Ein Döner, bitte!

Later, after Doener Kebabs, we were sitting in a gay bar in Berlin’s Kreuzberg drinking Caipirinhas  (the name of the bar was  Barbie Deinhoff’s, for the intrepid traveler who wishes to follow in our steps). Here, we were pleased to find that gender was ‘not a biggy’ when it came to these parts of town, see the red picture.

Left or Right at Barbie Deinhoff’s?

We were so delighted, that we subsequently took to the Lido on Schlesische Strasse, and they kindly even played “Let’s Dance” for us weary Palliators, on request by a certain Dr Catherine McGowan. Who then took over musical direction entirely at this location, pity the poor DJ, but some great tunes followed. Needless to say that one member of our group did not make it to Berlin Parkrun the next morning at 9am.

Back to congress with a bit of culture thrown in, a certain trio (Oliver Minton, Mark Taubert, Paul Keeley) chaired and spoke at an afternoon free session, mysteriously entitled “Miscellaneous”, and closed it with some David Bowie readings, that had relevance to both palliative care and Berlin. And yes *that* posthumous letter to DB was read here for a final time, accompanied by the Bowie/Eno/Visconti instrumental “Neukoelln” from the album Low.

The conference was hosted at the Estrel in Berlin Neukoelln, so it felt fitting. Readings were conducted with significant silences thrown in, and the fact that audience members cried, pays testament to the power of poetry, songs and letters. Next year’s theme: the use of silence in palliative care conference readings, perhaps with John Cage’s 4’33” thrown in for good measure. Who knows?

Bowie in Berlin Readings
Audience Impression of the Bowie readings  (thank you to Fiona Rawlinson)



So “Where are we now? The moment you know, You know”- to paraphrase some more Berlin Bowie. At least by the end of congress you should know you are mortal and that your digital life will live on long after your death (*makes note in CPD folder). It was only fitting that the Friday close to the congress came with the 2019 Digital Legacy Conference, organised by James Norris and expertly chaired by Dr Ros Taylor.

James Norris speaking at #DLC2019 /#EAPC2019








Facebook sent a senior executive to the event, who talked about some of the moral and ethical issues that have come up in recent months and years, and how to set up a Facebook executor for your digital bits and bobs.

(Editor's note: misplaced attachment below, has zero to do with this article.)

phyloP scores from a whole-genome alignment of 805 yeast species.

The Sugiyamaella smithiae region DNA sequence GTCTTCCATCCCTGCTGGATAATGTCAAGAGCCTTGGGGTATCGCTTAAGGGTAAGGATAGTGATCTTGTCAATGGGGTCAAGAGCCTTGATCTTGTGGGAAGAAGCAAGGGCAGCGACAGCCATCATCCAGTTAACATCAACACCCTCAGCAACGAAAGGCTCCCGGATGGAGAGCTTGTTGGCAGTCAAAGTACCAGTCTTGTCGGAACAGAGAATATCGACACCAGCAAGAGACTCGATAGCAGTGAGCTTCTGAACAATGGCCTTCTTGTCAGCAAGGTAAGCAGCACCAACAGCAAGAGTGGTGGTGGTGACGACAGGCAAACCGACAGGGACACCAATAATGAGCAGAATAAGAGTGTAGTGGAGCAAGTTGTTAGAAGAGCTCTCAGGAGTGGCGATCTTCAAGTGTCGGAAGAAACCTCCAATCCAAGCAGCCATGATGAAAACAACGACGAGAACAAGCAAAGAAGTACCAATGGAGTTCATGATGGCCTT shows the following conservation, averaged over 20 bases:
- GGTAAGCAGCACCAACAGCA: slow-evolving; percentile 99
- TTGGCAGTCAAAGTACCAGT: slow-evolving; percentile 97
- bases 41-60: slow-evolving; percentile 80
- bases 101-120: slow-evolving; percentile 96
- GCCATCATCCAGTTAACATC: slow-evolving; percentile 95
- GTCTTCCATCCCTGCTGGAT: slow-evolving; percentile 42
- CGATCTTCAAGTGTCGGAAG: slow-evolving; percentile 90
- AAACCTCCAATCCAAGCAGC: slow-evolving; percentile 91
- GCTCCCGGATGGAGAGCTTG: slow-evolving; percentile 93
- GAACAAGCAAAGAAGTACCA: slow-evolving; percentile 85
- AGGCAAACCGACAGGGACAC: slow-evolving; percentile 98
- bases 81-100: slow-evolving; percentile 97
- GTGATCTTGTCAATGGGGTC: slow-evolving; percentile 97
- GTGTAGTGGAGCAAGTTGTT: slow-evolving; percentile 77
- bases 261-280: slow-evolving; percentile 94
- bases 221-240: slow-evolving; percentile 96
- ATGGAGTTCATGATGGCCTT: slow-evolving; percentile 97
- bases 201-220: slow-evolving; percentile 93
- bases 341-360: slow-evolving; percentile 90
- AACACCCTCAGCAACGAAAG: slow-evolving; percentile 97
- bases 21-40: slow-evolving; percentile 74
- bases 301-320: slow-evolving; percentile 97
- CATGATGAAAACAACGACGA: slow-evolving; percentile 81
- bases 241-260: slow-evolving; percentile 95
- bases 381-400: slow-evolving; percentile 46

The Digital Legacy Conference at EAPC 2019
Facebook’s Nilay Erdem highlighting the different capabilities of Facebook’s Legacy Contact
Taubert and Bowie enjoying a Bier at the Neues Ufer Bar in Schoeneberg

She recruited about 10 palliative care audience members to Facebook in the process, so there’s a real need from the social media companies to engage with our expertise, even language around these matters. Silicone Valleys people still prefer terms like “Pass Away” to “Dying”, it seems. There was so much food for thought during the sessions for this event, and hopefully this segment will be included as a regular feature in EAPC conferences in years to come Worth looking at the recently launched website to help you plan ahead regarding all your digital belongings and what happens after you die, if you really want to be prepared: In the interest of blatant self-promotion, my bit on that site can be found here.  I do hope we will make this an annual event – Palermo Helsinki and beyond.


Social Media influencers by received Twitter mentions at EAPC in Berlin


Needless to say, a big Thank You is in order for the many people who organised EAPC Berlin 2019, and a big “Danke” sing-song was indeed to be had on the final day in the Plenary Hall. Willkommen to our new President Christoph Ostgathe and new EAPC board. For all the other comments, gossip, photos, architecture, videos and erections, there’s the #eapc2019 hashtag on Twitter, there are some truly wonderful memories on there if you do find time to have a browse.

Jedi Knights in the Estrel Beergarden


See you in Palermo,

Auf Wiedersehen, Ciao-Ciao, 

Dr Ollie Minton